Assistant Professor of Special Education
“Making a difference in the lives of children and their families.”
For Carolyn Dyer, that’s the most satisfying aspect of her job as assistant professor of special education at Henderson State. Dyer leads the state’s only developmental therapy education program.
Her interest in early intervention and early childhood special education was created by personal experience.
“I am a mom who has raised a child with a learning disability. When I, as a young parent with no knowledge of teaching or special education, realized my child was not meeting typical milestones, I went to the public school system for help and was not satisfied with their response,” she said.
“I was motivated to learn all I could to meet the responsibilities of being a mom in making sure my child received the education he was entitled to receive,” Dyer said. “I felt it was not only my responsibility to help my child, but to assist other families and students who have special needs.
“I have been a teacher in a special education classroom. The knowledge and experience assists me in helping to meet the needs and challenges our current Henderson candidates face as they progress through field and practicum experiences.”
In 1997, Dyer earned her B.S.E. and was dually certified in elementary education (grades 1-6) and special education (PK-12). She received her M.S.E. in elementary school guidance/secondary counseling from Henderson in 2001.
The developmental therapy certification program was already established when Dyer joined the Teachers College, Henderson faculty in 2008 as assistant professor of special education.
“I soon realized that Henderson was the only university in Arkansas offering the developmental therapy program at that time,” she said. “I was personally motivated and intrigued with the wonderful idea of providing interventions to young learners and working closely with their families at an early age due to my history of teaching in the public school system and knowledge of the importance of providing early intervention.”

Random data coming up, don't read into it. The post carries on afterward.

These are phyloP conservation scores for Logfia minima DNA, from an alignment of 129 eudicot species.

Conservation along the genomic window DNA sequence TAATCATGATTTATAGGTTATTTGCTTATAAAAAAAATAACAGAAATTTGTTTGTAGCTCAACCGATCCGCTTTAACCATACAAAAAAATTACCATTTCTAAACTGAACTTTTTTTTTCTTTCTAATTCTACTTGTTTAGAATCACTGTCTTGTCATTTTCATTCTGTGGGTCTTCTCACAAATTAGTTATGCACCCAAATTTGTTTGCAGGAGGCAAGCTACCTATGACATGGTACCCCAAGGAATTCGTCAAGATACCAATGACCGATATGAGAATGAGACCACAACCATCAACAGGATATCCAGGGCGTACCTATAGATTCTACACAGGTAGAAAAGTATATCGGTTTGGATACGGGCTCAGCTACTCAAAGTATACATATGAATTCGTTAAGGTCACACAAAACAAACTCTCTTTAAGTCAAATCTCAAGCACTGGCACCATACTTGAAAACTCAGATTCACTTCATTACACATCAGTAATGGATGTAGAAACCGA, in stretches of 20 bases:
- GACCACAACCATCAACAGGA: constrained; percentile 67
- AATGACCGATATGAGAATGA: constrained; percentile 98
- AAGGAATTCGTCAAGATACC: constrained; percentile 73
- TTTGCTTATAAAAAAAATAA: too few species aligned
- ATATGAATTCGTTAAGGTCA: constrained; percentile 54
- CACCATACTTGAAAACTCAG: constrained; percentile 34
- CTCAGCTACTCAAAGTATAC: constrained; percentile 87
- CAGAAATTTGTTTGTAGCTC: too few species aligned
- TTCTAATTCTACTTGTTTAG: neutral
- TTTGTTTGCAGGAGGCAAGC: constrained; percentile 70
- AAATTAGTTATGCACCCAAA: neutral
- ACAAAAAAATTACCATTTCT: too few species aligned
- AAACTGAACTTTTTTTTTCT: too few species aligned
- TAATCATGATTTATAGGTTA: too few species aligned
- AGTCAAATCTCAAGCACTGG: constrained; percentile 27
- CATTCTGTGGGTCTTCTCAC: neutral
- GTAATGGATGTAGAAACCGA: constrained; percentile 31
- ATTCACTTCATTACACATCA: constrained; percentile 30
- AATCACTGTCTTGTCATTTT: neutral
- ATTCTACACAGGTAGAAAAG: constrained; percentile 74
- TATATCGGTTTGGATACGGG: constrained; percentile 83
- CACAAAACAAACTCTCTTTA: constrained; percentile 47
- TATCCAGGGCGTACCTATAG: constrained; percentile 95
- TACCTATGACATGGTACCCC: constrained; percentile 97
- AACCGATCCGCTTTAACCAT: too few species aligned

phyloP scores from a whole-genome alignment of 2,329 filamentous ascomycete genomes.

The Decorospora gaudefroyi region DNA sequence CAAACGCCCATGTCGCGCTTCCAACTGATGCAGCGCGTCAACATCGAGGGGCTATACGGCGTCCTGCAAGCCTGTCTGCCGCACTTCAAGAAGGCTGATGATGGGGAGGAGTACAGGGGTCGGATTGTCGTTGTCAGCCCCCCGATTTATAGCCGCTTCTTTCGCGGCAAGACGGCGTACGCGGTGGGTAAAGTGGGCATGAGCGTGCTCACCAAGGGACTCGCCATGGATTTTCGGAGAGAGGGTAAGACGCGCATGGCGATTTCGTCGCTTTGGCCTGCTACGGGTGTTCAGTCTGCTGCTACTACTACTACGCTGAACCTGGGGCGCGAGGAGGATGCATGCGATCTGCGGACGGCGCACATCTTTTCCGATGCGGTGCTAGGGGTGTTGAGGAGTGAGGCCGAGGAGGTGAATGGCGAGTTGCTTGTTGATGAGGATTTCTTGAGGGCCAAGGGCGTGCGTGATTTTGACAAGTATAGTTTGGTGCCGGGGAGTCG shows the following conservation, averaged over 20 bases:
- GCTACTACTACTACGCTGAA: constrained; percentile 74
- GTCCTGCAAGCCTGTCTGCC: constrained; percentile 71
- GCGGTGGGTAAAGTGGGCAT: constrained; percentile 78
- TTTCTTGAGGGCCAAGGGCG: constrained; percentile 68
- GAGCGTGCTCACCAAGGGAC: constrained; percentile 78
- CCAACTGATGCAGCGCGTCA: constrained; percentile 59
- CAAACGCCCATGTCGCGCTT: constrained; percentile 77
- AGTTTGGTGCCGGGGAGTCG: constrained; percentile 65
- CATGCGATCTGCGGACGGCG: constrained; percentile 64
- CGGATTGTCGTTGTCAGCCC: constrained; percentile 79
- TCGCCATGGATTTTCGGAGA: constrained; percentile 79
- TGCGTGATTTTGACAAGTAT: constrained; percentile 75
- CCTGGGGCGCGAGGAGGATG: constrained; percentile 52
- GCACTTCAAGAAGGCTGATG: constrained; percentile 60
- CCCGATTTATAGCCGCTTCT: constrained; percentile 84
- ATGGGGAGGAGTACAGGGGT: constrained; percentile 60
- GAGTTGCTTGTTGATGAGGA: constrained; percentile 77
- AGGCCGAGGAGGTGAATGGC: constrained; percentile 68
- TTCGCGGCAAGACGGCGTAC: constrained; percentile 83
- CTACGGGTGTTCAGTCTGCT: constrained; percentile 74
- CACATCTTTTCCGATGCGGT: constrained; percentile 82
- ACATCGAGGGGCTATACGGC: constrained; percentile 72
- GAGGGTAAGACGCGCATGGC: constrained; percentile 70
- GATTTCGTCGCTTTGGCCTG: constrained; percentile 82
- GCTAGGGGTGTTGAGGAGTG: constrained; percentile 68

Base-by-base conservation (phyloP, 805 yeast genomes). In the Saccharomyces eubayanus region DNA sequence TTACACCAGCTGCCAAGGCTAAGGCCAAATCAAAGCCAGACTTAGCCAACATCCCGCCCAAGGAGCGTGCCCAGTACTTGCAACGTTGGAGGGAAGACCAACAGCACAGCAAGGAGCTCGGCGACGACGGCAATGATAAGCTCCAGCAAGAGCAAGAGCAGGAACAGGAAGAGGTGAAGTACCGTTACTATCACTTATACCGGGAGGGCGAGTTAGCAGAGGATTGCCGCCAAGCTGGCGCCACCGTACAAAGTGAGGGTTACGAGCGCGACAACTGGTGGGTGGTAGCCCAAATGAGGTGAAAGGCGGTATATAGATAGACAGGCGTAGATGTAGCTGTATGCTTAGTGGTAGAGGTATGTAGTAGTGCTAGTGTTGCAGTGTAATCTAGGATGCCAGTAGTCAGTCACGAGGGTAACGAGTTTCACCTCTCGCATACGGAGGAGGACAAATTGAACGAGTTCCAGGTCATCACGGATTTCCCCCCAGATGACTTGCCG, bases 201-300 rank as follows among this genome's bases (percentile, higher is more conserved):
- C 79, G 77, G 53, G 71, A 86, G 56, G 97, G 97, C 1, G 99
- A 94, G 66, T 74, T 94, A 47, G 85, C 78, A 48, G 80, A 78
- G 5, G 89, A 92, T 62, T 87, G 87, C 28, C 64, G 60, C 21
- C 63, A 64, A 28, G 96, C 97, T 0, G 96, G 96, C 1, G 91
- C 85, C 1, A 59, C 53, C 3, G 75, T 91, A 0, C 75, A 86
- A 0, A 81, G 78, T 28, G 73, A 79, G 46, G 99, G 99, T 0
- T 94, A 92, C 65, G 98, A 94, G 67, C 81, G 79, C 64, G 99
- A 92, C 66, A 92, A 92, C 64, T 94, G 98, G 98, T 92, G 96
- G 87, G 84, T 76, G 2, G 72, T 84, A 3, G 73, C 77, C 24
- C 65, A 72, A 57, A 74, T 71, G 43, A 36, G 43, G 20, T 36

Dyer began educating herself in this area by attending meetings with service providers and stakeholders, and working with the Department of Disabilities Services to learn all she could about the program.
“Candidates within our program asked that we offer a M.S. degree in developmental therapy,” she said. “I worked with Dr. Gary Smithey to help bring this idea to fruition. The online program has grown tremendously.”
Dyer said she believes teachers are “called” to teach.
“But it’s not a profession that is a perfect fit for everyone,” she said. “As Robert Brooks states, ‘sometimes all the difference is made in a troubled student’s life with one charismatic adult who is oftentimes a teacher.’ I encourage Henderson candidates to be that teacher.”
When it comes to her teaching style, Dyer said she is a “facilitator of learning.”
“I strive to make the most current evidence-based research practices available within the content of online courses. Email, telephone conversations, discussion threads and online meetings support this teaching style,” she said. “I enjoy reading and participating in discussion posts and collaboration with students.”
Dyer advises potential students to visit centers that offer developmental therapy services and ask to shadow a developmental therapist for a day.
“I would also suggest and recommend talking to the developmental therapists regarding their duties, and meeting with parents of young learners with disabilities to learn more about the needs of infants and young learners with special needs,” she said.
Advanced Instructional Studies
Degree and School:
M.S.E. / Henderson State University
• Resilience in children
• Educating parents of infants with developmental dalays and disabilities
• Social emotional infant mental health
I've been at Henderson since: